I can tell you the complete answer for $g \leq 2$:

- When $g=0$ and $n \geq 3$ no nontrivial automorphic forms appear.
- When $g=1$ and $n \geq 1$ the class of automorphic forms which appear are exactly the cusp forms for $\mathrm{SL}(2,\mathbf Z)$. (Deligne, Birch)
- When $g=2$ and $n \geq 0$ the automorphic forms are precisely the cusp forms for $\mathrm{SL}(2,\mathbf Z)$ and the vector-valued Siegel cusp forms for $\mathrm{Sp}(4,\mathbf Z)$.

(In none of the cases will it make a difference for the answer above whether you work on the open moduli space or its compactification.) The $g=2$ story is spread across several of my papers e.g. arXiv:1310.7369 and arXiv:1310.2508.

One general statement you can make is that since $\overline M_{g,n}$ is a smooth proper stack over $\mathbf Z$, and $M_{g,n}$ is the complement of a normal crossing divisor over $\mathbf Z$, there is a strong condition on the automorphic forms involved: they must have "conductor one". Or, the $\ell$-adic Galois representations are unramified everywhere and crystalline at $\ell$. This is why in $g=1$ you only get cusp forms for the full modular group and never a congruence subgroup, and again for $g=2$ you only get the full group $\mathrm{Sp}(4,\mathbf Z)$.

There has been great progress in the past five years or so on the problem of enumerating automorphic representations of conductor one, by Chenevier, Renard, Taïbi, Lannes; perhaps others should be mentioned here as well. They can now tell you unconditional answers to things like "Up to some given dimension and weight, what is the complete list of automorphic representations of conductor one? What are their Hodge numbers?

There is a long-running project in experimental mathematics by Bergström, Faber and Van der Geer trying to study the automorphic forms appearing for $g=3$ and $n \geq 0$ by counting points on these moduli spaces over finite fields and interpreting the results. Unfortunately most of this work is still unpublished. They find that the class of automorphic forms they find is strictly larger than the class of Siegel cusp forms for $\mathrm{Sp}(2g,\mathbf Z)$ for $g=1,2,3$. Some of the "new" Galois representations they find should be related to Ichikawa's *Teichmüller modular forms*, but I'm not sure that they expect all the Galois representations to be accounted for in this way. This is based on things like them reaching $n=17$ (IIRC) where they expected to find for the first time a class in Betti cohomology given by a Teichmüller modular form. And then in the point counts they find some unknown six-dimensional Galois representations for exactly this $n$, transforming according to the right representation of the symmetric group $S_{17}$. So they expect this to be a six-dimensional "motive" "attached" to this Teichmüller modular form. And then they look in the tables of Chenevier et al and find that for precisely this dimension and weight they should actually find a nontrivial automorphic representation of conductor one (maybe it was a representation of $\mathrm{SO}(7)$ in this case?) and its Hodge numbers match up beautifully with various restrictions coming from geometry. In particular, assuming it all matches up they now have computed lots of traces of Frobenius on the Galois representation which should be attached to this automorphic representation which was just abstractly known to exist. And then they have repeated this for higher values of $n$. But from what they say they don't seem to find many patterns and I don't think they have any real conjecture of what the general picture should look like.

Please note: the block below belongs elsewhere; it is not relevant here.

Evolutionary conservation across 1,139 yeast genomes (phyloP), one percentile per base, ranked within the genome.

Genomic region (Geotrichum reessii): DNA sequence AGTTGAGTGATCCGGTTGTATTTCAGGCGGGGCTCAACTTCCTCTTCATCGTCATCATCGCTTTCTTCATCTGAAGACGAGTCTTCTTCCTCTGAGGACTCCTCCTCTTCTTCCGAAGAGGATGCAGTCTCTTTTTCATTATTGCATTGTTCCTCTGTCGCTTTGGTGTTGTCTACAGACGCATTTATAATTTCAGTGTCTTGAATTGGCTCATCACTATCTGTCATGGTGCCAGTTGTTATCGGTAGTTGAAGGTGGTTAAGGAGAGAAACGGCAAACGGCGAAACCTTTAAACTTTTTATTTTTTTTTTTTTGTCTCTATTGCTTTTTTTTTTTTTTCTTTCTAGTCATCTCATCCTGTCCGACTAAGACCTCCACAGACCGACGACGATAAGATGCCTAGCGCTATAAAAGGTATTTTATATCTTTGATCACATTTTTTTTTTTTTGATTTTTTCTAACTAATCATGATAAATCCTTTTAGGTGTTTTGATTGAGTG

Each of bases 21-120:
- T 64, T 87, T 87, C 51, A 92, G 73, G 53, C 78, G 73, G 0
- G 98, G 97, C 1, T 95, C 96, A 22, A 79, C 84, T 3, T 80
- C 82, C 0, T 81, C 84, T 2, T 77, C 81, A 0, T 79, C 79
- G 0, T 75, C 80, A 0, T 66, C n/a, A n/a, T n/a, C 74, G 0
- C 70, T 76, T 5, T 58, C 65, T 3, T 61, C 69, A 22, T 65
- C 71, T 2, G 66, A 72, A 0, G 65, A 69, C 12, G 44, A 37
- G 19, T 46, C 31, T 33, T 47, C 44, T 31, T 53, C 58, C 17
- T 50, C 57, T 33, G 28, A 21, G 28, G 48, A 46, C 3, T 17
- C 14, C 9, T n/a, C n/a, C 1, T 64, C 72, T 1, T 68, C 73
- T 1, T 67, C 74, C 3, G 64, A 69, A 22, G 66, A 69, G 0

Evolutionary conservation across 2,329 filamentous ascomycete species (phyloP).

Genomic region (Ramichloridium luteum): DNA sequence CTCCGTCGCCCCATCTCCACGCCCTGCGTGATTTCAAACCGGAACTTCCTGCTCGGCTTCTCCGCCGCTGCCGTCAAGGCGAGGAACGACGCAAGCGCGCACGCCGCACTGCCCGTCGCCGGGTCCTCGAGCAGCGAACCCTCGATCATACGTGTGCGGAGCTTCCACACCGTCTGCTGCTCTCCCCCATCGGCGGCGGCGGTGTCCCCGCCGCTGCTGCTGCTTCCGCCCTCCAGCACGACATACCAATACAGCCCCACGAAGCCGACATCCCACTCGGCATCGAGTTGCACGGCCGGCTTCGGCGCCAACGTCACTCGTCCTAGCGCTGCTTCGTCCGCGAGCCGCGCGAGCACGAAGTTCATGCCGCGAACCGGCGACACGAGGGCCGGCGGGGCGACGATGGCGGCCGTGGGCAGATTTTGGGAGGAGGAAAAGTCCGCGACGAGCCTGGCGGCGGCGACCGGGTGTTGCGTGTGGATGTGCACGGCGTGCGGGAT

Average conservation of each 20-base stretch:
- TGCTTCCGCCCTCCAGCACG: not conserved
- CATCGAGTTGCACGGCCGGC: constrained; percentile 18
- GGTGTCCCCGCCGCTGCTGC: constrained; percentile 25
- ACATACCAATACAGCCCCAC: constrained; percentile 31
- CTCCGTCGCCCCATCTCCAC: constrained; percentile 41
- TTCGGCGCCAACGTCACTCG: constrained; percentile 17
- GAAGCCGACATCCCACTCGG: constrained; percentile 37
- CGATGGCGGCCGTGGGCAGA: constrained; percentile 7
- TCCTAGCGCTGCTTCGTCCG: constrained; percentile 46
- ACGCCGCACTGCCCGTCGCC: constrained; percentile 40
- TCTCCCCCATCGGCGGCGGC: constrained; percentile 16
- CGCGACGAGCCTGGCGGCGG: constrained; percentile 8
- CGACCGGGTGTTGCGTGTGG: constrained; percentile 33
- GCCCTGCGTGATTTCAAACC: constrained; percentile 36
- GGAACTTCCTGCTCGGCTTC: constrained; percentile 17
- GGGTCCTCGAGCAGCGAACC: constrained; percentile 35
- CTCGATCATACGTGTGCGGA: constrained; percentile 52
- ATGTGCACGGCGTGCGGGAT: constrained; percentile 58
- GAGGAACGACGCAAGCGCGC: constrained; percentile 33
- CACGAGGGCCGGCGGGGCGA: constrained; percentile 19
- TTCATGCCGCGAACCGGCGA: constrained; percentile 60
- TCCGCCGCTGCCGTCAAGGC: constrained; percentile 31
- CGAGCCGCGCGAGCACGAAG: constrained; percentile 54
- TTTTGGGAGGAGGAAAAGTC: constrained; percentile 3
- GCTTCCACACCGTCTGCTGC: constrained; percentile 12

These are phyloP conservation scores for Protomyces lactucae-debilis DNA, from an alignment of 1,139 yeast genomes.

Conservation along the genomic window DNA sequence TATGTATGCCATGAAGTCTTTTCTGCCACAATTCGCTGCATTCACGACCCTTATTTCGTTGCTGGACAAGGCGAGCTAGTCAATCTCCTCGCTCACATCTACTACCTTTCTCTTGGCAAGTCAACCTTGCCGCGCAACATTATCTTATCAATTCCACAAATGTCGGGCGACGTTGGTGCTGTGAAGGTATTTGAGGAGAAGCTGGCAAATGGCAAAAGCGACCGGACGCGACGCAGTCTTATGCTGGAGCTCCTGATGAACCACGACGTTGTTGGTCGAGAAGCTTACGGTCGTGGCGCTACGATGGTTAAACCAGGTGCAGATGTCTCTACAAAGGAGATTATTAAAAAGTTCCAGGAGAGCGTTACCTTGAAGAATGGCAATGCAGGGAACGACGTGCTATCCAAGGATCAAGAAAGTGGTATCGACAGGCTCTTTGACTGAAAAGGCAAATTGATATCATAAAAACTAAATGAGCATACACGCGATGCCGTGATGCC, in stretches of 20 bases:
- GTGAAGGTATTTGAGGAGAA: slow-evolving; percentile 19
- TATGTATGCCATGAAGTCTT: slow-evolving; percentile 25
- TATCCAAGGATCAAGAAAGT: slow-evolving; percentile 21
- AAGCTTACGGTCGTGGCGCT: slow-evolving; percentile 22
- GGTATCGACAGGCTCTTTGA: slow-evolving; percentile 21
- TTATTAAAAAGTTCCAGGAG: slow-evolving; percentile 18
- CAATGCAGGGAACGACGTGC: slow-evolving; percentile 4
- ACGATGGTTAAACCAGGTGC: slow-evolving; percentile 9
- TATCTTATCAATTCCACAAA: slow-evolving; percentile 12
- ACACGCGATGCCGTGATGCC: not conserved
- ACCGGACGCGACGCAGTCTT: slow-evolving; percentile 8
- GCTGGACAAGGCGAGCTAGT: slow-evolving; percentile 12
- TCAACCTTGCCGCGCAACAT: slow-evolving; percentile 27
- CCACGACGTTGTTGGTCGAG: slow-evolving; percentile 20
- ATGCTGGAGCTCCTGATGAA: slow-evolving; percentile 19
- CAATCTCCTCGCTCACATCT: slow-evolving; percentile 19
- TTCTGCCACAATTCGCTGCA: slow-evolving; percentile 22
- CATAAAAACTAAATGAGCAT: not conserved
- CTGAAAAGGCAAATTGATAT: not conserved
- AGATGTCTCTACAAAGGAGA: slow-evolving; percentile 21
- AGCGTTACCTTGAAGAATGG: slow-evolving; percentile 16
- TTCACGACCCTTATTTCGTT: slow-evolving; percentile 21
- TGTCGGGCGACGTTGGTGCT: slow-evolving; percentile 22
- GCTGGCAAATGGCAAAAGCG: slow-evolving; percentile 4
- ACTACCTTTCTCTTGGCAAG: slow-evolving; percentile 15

So already the $g=3$ case is a mystery and the higher genus situation even moreso.